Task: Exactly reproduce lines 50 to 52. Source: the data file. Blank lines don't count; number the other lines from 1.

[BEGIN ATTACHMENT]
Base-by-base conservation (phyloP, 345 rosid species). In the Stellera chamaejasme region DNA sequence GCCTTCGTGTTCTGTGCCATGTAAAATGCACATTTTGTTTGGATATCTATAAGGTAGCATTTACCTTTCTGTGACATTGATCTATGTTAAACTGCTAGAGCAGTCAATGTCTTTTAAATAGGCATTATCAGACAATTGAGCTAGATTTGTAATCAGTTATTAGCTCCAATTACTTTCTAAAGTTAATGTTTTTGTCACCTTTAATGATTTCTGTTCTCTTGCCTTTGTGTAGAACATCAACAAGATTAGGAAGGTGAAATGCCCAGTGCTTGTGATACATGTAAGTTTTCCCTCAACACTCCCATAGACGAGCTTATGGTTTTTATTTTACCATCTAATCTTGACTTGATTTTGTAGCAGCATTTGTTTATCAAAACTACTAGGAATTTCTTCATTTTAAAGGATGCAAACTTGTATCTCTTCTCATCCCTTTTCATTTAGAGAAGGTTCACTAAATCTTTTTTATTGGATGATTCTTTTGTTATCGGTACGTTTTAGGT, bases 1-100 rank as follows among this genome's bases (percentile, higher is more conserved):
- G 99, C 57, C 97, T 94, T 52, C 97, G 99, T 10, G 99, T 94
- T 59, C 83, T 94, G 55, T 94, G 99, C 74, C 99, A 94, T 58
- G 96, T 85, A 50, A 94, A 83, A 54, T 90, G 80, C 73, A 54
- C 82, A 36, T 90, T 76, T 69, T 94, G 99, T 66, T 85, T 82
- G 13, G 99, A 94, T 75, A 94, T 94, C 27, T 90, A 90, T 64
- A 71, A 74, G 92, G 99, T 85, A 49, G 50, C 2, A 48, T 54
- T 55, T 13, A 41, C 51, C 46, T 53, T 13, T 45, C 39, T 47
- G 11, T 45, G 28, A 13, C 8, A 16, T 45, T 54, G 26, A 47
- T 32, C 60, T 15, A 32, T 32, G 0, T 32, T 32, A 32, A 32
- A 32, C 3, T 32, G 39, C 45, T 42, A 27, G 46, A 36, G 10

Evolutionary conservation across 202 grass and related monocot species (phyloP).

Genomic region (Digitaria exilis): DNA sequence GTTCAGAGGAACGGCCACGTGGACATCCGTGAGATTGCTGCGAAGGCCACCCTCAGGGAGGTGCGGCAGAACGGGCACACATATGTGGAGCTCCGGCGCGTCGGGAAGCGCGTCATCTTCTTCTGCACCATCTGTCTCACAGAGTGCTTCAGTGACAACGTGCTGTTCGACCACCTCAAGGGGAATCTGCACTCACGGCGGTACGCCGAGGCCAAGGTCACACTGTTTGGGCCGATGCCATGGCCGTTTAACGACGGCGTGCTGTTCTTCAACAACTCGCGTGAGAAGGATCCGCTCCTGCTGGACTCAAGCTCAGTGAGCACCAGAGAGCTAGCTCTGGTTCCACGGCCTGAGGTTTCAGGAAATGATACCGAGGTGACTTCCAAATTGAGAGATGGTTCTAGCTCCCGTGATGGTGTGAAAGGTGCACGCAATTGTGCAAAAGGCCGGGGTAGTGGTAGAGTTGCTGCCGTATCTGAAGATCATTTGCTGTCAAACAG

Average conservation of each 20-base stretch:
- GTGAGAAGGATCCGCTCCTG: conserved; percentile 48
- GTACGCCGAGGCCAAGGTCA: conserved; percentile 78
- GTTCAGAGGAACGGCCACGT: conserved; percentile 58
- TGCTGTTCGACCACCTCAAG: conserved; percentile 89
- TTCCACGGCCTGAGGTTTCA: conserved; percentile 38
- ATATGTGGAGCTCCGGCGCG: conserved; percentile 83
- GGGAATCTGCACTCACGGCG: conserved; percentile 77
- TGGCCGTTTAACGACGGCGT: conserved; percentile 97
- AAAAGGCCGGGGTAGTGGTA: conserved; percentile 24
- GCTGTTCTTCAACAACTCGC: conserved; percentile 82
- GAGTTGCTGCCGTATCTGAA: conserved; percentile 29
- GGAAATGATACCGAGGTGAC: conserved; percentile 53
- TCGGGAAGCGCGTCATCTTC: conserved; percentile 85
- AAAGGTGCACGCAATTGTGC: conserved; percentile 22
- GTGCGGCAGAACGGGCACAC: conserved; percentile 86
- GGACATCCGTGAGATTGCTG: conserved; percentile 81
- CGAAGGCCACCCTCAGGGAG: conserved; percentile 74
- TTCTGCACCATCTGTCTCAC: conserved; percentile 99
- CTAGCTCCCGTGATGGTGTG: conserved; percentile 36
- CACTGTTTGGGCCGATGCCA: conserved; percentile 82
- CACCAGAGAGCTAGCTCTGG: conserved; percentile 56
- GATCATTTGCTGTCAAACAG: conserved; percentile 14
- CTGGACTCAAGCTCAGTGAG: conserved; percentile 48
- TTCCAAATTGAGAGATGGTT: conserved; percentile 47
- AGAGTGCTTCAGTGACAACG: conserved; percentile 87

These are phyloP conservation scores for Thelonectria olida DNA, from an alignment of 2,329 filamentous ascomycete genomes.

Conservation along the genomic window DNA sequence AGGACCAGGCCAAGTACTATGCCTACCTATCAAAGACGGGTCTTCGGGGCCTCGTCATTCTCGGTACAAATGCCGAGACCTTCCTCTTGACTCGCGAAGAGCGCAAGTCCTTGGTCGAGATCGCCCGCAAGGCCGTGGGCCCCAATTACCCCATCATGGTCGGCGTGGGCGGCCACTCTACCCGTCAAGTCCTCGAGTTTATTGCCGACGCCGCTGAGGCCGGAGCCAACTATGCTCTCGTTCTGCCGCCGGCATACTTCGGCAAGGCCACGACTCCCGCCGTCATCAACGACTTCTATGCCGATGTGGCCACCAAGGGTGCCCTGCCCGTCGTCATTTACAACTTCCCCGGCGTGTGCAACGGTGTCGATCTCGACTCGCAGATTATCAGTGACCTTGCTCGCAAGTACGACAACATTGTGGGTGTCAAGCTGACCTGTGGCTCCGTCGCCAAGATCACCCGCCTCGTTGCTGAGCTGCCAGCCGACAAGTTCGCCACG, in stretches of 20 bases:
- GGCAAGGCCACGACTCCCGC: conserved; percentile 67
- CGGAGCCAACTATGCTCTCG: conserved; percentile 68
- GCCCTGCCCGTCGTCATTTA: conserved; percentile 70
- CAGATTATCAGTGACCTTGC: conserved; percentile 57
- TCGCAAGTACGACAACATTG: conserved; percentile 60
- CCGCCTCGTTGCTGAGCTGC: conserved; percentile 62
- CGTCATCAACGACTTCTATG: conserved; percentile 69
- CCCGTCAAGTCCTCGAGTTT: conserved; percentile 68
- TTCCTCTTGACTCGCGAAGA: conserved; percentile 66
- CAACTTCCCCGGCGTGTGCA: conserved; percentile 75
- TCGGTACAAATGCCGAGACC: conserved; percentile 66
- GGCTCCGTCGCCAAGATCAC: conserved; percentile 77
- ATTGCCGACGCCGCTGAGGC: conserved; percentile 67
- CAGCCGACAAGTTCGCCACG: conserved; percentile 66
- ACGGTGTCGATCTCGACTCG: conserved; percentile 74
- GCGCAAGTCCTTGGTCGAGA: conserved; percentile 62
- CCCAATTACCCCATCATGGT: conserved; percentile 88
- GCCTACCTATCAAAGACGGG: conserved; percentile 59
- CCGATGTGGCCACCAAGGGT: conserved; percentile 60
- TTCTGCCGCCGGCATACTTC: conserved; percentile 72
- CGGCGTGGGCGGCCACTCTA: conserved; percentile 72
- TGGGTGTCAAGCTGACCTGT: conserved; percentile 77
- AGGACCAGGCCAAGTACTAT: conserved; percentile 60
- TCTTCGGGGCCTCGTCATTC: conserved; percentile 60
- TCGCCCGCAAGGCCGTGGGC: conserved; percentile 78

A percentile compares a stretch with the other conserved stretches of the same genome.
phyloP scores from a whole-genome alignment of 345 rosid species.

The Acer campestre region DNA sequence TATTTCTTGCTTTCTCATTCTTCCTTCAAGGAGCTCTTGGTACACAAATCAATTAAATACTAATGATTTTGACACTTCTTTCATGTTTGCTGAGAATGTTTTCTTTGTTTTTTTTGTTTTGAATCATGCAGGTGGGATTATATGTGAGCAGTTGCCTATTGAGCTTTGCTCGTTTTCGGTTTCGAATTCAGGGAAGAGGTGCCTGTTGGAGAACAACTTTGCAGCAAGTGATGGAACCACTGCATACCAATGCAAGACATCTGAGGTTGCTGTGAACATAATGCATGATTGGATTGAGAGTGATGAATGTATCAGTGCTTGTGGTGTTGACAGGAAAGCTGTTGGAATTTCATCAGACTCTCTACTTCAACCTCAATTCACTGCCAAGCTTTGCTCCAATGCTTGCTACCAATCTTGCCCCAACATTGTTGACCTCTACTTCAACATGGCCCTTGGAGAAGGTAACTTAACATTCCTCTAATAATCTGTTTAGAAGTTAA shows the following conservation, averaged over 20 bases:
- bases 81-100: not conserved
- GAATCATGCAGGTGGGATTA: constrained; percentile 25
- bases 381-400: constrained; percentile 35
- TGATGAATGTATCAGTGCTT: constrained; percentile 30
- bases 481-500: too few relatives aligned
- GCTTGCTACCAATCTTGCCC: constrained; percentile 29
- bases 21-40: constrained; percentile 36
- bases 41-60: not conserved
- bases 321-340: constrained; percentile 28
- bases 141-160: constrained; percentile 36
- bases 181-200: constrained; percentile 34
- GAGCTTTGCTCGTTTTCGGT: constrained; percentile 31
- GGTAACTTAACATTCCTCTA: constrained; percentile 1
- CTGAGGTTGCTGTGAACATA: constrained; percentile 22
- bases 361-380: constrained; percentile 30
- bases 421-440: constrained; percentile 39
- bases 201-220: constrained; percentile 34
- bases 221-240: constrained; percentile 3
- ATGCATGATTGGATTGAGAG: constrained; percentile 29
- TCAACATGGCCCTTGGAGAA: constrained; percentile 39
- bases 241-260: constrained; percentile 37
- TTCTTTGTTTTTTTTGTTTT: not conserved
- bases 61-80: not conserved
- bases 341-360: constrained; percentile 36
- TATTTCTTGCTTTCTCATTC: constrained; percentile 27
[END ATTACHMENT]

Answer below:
- TTCCTCTTGACTCGCGAAGA: conserved; percentile 66
- CAACTTCCCCGGCGTGTGCA: conserved; percentile 75
- TCGGTACAAATGCCGAGACC: conserved; percentile 66